When he left because of psychological reasons, Damo came in. The group was far more experienced by that time. Damo is not such a pusher. He is a different sort of singer, and therefore the group achieved such a stability. Damo fit perfectly into that.

The problem was, when Damo disappeared, Can was without a singer. Suddenly we felt a hole in our music. Michael was singing, but he is not…a guitar player actually should not sing, except like Jimi Hendrix or something like that. Actually a guitar player should play guitar. That was our problem. We tried out so many singers at that time, and nobody really fit again into this group. It was somehow Can’s fate, or tragedy, or whatever you can call that, that it happened like it happened.

It seems you could call Malcolm and Damo joining the group inspired accidents.

You can say, if you’re a religious person, they were given by god for starting something for mankind.

Does it come as a surprise to you or other people in Can to learn about the group’s cult following in the US?

Yes. You see, this following came up by the years. I always thought that if Can makes it, it will make it in America. I thought the way the rhythms were done, the way we played live, it was a hell of rhythmic impact. I thought that would fit far more into America than into Europe.

But in England, it was in [the] beginning accepted with greatest enthusiasm. Then the French people reacted on that very, very strong in the beginning of the ‘70s. But from America, we didn’t get really any reaction. We heard that we should come over and play, but somehow all this was so unstable. Nothing was really confirmed in such a way that we could say, “Okay, let’s do it, let’s go over.”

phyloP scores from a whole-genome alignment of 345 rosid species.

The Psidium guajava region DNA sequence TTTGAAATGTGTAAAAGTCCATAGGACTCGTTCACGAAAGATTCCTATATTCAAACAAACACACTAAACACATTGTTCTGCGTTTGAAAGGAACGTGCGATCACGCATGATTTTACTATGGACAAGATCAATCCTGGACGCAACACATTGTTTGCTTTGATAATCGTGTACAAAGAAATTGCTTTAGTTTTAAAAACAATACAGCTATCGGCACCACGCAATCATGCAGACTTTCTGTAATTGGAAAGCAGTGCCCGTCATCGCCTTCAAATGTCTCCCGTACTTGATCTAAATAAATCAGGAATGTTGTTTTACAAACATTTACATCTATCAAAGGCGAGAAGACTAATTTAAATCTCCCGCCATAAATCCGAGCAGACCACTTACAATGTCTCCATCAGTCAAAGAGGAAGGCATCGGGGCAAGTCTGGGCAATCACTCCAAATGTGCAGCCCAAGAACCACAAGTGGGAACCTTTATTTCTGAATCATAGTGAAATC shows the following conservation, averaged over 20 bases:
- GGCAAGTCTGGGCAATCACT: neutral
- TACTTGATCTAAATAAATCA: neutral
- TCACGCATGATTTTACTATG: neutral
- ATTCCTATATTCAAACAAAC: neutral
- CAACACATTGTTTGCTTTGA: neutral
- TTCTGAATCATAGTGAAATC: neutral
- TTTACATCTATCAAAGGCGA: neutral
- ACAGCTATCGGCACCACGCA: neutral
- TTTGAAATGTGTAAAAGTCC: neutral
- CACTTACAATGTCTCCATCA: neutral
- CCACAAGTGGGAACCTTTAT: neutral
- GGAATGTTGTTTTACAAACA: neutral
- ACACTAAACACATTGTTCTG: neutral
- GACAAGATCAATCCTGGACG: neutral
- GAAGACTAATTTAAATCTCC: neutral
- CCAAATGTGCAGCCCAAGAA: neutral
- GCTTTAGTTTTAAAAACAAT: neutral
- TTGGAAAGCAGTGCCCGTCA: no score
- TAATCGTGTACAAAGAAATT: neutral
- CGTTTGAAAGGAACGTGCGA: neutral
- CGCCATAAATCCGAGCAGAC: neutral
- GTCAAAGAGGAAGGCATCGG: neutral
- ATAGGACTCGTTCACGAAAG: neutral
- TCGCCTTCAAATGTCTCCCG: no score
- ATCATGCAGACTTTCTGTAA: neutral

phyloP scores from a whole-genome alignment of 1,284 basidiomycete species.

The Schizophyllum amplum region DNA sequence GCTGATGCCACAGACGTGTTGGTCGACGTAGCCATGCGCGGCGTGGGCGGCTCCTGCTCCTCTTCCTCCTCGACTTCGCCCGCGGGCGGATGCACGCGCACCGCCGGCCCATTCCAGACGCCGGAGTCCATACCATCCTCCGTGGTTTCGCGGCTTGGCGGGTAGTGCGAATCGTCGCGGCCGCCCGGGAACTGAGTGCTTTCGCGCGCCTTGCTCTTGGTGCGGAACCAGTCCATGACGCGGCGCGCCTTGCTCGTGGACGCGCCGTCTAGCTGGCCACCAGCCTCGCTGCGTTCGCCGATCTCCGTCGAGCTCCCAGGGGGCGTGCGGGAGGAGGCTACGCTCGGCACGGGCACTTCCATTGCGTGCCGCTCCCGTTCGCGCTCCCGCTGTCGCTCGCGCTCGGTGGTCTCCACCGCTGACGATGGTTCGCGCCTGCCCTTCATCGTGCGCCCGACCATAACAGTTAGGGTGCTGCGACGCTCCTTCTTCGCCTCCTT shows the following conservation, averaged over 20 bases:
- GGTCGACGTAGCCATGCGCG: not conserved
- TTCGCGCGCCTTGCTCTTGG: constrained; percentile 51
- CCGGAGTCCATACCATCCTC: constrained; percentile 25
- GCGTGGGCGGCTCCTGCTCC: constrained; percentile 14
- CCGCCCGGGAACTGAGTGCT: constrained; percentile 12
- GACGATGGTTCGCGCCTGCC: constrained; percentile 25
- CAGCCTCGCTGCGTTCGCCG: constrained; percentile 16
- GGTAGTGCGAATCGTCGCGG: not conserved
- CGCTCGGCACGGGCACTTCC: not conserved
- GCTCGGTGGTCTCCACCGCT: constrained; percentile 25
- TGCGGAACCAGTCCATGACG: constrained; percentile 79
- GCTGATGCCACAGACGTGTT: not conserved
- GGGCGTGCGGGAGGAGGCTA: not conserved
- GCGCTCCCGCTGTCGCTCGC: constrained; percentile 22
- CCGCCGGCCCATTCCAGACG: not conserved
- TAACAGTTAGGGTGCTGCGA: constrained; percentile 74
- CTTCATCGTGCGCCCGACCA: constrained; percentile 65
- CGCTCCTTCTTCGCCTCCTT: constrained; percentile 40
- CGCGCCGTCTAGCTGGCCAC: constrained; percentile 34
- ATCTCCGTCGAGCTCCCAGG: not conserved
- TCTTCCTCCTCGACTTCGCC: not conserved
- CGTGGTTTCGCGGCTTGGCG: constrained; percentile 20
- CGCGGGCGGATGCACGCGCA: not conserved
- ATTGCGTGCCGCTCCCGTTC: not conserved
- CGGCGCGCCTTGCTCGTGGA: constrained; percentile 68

How have you drawn upon Can’s influence in your solo career?

When I started my solo career, I only could do that because Can was such a good time for learning everything you need to stand on your own feet. Without Can, that would be completely impossible. I have learned to play all the other instruments. For the first time I could play, you know, whatever. I could go back after more than twenty years to my guitar.

Working with other people – with Jah Wobble for example, or with David Sylvian – all this Can experience went into this collaboration with these people. For David Sylvian, it was completely new to have that style of working.

This open-minded conception which Can established, I think, is a good way to master the future. I can see that now, working with the young people from the electronic scene. They understand me perfectly. They are able to interact right away. This music now, with all these devices, is perfectly designed for the electronic world, it looks like. This is very living electronic music. Nothing is bad about that.